A project by Dafna Maimon with Victoria Camblin, Jessica Gadani, Leah Katz and Rosalind Masson
Through Silvia Federici’s essay “On the Meaning of Gossip,” we now know that the word gossip originally stood for a close friend, not base idle talk. Based on Federici’s definition Damp Footnotes evolved out of the idea that one can remember, or at least picture, a good friend’s toes.
Toes are intriguing; they are equal in seductiveness, abjectness, and silliness, but they also connect us to the ground and distribute our weight. Toes rub against shoes, they sweat inside of cheap socks, sometimes they grow bunions from being squeezed into pointy high heels. They wear down from dancing, walking, standing. Life styles and life stories are embodied and embedded within feet. Furthermore, toes are highly communicative tentacular limbs that have been subject to much-constructed symbolism and control throughout history, especially when thinking about women’s feet – and how they have been treated – toes can tell larger cultural and personal stories.
Bataille’s essay “The Big Toe” from 1929 meditates on this body part as one that is most human, due to it setting us apart from our closest primate relatives (Chimps, Bonobos, Orangutans, etc.) whose equivalent “big toes” resemble thumbs and support their tree-dwelling lives. Bataille recounts a typical binary in his essay: Our feet rummaging in the dirt and mud of the earth represent the low, base, subterranean, hell-like dimensions, while our heads reach toward the light, celestial skies, and heavens, and form the desired direction of evolution toward “man’s” reason as the highest order.
Damp Footnotes resets this direction, and like footnotes within a text, rather swirls out in a rhizomatic, non-linear meditation on toes and friends, where knowledge processed and created through friendship is weaved into an intimate foot-oriented experience.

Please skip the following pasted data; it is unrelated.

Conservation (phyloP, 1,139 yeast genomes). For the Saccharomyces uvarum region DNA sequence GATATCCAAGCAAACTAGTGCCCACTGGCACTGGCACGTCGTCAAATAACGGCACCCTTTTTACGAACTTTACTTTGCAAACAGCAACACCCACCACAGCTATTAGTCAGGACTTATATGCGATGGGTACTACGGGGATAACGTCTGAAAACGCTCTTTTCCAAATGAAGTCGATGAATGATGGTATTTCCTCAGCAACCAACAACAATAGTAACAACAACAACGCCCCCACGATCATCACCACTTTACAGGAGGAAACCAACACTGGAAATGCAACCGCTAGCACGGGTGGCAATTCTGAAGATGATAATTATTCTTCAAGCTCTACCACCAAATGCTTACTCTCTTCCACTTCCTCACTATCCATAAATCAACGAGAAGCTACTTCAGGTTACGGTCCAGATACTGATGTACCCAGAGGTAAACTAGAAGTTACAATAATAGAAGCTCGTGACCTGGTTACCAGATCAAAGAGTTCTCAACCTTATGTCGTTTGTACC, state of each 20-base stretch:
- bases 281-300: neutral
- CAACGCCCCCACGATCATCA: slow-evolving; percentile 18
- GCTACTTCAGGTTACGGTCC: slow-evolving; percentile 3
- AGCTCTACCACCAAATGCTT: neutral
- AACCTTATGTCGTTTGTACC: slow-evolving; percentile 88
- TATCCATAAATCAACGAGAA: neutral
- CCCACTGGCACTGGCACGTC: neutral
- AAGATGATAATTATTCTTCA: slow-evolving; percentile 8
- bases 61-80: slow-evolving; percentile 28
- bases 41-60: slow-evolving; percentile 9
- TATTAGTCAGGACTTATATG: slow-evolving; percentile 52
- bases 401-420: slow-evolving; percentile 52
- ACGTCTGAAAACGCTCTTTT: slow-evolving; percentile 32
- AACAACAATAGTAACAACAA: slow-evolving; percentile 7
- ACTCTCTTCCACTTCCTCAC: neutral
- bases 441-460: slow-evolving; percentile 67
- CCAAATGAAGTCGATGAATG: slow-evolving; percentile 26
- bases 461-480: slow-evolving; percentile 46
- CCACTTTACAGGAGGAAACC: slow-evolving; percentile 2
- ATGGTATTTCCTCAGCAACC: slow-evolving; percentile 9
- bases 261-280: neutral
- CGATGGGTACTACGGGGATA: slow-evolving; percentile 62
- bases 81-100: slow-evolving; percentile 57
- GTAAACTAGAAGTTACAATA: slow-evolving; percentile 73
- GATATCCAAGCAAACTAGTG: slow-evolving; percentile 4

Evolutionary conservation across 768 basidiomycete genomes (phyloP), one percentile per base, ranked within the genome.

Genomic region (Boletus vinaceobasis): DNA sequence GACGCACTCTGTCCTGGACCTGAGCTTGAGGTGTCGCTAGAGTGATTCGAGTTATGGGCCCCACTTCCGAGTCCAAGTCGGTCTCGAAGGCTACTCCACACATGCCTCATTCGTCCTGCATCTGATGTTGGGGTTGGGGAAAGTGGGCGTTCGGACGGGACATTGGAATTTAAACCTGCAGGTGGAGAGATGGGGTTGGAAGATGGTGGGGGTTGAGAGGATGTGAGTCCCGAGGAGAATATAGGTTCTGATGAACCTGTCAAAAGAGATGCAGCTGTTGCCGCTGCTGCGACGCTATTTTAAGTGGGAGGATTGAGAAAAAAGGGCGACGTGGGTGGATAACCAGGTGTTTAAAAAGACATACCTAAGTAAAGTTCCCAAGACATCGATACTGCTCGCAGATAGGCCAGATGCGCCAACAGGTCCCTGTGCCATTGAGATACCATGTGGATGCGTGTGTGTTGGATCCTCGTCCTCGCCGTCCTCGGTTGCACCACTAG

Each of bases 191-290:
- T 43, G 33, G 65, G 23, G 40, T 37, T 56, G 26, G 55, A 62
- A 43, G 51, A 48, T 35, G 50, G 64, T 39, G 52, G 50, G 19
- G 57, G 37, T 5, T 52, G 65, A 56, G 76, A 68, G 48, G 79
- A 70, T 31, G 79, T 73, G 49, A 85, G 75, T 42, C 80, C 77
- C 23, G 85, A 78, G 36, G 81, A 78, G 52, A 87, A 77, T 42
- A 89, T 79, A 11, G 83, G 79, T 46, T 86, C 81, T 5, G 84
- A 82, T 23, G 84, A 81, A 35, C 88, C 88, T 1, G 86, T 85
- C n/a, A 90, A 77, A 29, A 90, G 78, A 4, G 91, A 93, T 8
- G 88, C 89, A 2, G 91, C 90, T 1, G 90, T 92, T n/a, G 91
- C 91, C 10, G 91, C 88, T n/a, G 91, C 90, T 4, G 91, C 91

At Kunstbrücke am Wildenbruch small groups will be led through 22-minute long performances –the length of a Friends episode–, exploring how friends infect, affect, and shape one another through the porous intimacy of friendship.
This work is an ode to the way friends can bring us back to earth and ground us in the moment, allowing for at least short episodes of non-quantifiable coexistence and fluid streams of consciousness, free from the incessant ramblings of our “rational” minds.
Damp Footnotes materializes through and with friends; writer Victoria Camblin creates a text for the space, while Jessica Gadani, Leah Katz, and Rosalind Masson embody and create the work through performance.
November 26. and 27, 4-8.30pm
Limited number of participants. Please register here: firstname.lastname@example.org for one of the following performance-times:
4/ 4:40/ 5:10 / 7:10 / 7:50pm
The audience will be led through the performance in small groups appr. every 20 minutes. If not fully booked, it is also possible to attend spontaneously. Please dress warmly for the weather in order to feel comfortable when waiting.